Costa Rica's presidential campaign has become quite tense in the lead-up to the February 7 elections, but it also has turned rather goofy.
One of the latest displays of wackiness took the form of a lie detector test, which several leading candidates actually agreed to take on national television.
I was eating dinner at a Japanese restaurant here on the east side of
"Have you profited in any way while carrying out your duties for which you could be legally charged?" a moderator asked Guevara, 49, of the Libertarian Movement. "Have you lied to the media during your election campaign?" she asked.
Guevara replied "No" to both, and the machine gave him a green light—Canal 7 told viewers he was telling the truth. The front-runner in the campaign, National Liberation Party's (PLN) Laura Chinchilla, refused to participate in the televised interrogation. Guevara is in second place in the polls, hovering at or under 30 percent. Not to miss the opportunity to capitalize on the polygraph test, he bought a two-page spread in national newspapers that boasted he is the only honest candidate in the race.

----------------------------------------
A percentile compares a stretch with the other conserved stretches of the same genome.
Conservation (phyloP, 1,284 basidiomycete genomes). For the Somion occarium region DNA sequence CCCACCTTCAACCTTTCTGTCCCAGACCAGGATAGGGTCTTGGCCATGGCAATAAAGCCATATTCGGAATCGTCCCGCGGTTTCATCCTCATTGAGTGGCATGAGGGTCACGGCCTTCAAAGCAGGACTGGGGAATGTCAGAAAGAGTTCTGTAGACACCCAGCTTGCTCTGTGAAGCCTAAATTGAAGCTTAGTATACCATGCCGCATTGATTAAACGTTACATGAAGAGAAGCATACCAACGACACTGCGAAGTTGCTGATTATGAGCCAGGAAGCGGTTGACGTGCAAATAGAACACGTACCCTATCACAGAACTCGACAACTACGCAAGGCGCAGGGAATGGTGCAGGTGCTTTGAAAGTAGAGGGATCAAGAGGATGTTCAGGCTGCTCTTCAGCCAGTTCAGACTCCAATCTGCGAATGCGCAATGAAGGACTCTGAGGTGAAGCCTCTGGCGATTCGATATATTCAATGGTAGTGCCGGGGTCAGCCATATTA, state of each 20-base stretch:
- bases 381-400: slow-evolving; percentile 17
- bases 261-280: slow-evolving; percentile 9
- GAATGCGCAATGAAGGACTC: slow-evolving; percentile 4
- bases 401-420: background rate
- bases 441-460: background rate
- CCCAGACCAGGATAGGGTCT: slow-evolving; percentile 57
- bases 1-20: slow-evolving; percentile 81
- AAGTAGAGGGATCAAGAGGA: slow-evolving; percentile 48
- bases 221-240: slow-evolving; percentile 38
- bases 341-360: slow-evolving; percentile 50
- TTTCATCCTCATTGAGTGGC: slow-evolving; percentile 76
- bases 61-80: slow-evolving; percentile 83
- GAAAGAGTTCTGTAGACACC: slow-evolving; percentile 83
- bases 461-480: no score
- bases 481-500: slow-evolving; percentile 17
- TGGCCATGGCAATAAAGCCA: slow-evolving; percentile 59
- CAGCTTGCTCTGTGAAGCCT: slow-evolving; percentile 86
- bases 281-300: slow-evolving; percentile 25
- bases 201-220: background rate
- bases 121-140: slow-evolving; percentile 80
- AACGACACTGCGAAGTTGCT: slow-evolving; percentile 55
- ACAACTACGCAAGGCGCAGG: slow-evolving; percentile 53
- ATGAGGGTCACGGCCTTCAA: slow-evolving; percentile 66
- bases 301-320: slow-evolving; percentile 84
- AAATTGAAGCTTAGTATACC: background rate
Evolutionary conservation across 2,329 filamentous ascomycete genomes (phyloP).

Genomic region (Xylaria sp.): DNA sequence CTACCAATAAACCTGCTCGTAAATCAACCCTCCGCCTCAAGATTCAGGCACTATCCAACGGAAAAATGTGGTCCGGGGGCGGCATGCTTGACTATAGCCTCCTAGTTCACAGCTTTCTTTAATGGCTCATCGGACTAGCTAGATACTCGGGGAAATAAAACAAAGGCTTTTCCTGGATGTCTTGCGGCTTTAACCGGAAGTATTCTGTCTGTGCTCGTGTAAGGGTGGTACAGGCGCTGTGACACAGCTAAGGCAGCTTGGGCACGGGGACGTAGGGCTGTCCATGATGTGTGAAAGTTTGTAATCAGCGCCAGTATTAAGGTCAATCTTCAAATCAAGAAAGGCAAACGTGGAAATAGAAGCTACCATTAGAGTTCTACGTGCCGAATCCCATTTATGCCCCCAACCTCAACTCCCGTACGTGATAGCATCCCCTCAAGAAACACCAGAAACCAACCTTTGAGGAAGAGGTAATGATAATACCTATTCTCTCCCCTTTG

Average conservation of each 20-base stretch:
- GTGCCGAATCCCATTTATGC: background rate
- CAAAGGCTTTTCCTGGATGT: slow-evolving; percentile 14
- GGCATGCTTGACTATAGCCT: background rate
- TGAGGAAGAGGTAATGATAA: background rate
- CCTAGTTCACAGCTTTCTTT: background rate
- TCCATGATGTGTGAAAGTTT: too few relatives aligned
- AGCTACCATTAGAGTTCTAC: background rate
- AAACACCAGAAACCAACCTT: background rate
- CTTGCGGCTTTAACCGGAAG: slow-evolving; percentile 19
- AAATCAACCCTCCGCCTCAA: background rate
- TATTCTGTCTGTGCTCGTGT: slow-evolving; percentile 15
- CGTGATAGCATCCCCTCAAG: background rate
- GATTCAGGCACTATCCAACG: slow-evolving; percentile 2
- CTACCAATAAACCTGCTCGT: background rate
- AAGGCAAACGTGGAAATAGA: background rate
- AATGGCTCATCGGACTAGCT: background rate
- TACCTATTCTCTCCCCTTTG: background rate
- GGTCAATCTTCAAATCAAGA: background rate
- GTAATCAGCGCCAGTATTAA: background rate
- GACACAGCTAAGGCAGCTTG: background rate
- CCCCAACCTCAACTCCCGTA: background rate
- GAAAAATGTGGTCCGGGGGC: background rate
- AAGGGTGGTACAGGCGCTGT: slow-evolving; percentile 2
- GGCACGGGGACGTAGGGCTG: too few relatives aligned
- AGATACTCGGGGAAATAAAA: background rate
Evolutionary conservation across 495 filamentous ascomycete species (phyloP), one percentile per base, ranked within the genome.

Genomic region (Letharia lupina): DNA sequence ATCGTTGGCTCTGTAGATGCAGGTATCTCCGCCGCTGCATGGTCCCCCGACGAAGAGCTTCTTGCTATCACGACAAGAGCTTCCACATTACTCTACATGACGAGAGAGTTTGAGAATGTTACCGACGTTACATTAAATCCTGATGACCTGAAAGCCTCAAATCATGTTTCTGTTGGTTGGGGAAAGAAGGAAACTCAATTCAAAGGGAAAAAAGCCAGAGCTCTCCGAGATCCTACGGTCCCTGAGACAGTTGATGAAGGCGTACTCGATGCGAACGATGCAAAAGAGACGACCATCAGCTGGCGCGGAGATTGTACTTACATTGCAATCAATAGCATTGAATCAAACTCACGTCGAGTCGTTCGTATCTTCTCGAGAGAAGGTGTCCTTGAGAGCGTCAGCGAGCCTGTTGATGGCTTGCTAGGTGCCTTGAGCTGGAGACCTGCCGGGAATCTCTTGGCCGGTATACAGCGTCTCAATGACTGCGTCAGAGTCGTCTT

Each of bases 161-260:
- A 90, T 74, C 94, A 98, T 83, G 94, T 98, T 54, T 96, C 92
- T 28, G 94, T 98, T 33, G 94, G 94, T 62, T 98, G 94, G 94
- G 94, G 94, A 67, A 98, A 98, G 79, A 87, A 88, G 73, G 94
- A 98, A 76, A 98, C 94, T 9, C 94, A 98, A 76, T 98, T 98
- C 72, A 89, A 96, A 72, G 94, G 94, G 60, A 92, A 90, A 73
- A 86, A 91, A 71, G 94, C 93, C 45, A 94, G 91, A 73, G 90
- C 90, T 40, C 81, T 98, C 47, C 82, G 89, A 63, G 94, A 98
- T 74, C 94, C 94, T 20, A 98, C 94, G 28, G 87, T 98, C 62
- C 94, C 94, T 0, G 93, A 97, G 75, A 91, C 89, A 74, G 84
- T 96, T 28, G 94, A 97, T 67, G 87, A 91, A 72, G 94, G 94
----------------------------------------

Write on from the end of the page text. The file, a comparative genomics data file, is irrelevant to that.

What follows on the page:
Costa Ricans’ confidence in the administration of President Óscar Arias has reached its lowest level in four years according to a poll released by Unimer Research International. An approval rating index maintained by the firm showed a significant drop in the first month of 2010 to 1,697 from 2,260 in November 2009. A drop in voter satisfaction was recorded in a range of areas from the government’s management of public funds to the president’s own performance.
The results come three weeks from Costa Rica’s February 7 elections during which Arias’ successor will be decided. Polls indicate that Laura Chinchilla, who resigned as vice-president in the Arias administration to run for president, is the leading candidate. However, it is likely she will face a runoff election against presidential hopeful Otto Guevara. It seems unlikely that Ms. Chinchilla will suffer due to her past association to the current administration, as both candidates are using the growing dissatisfaction with President Arias to bolster their own campaigns.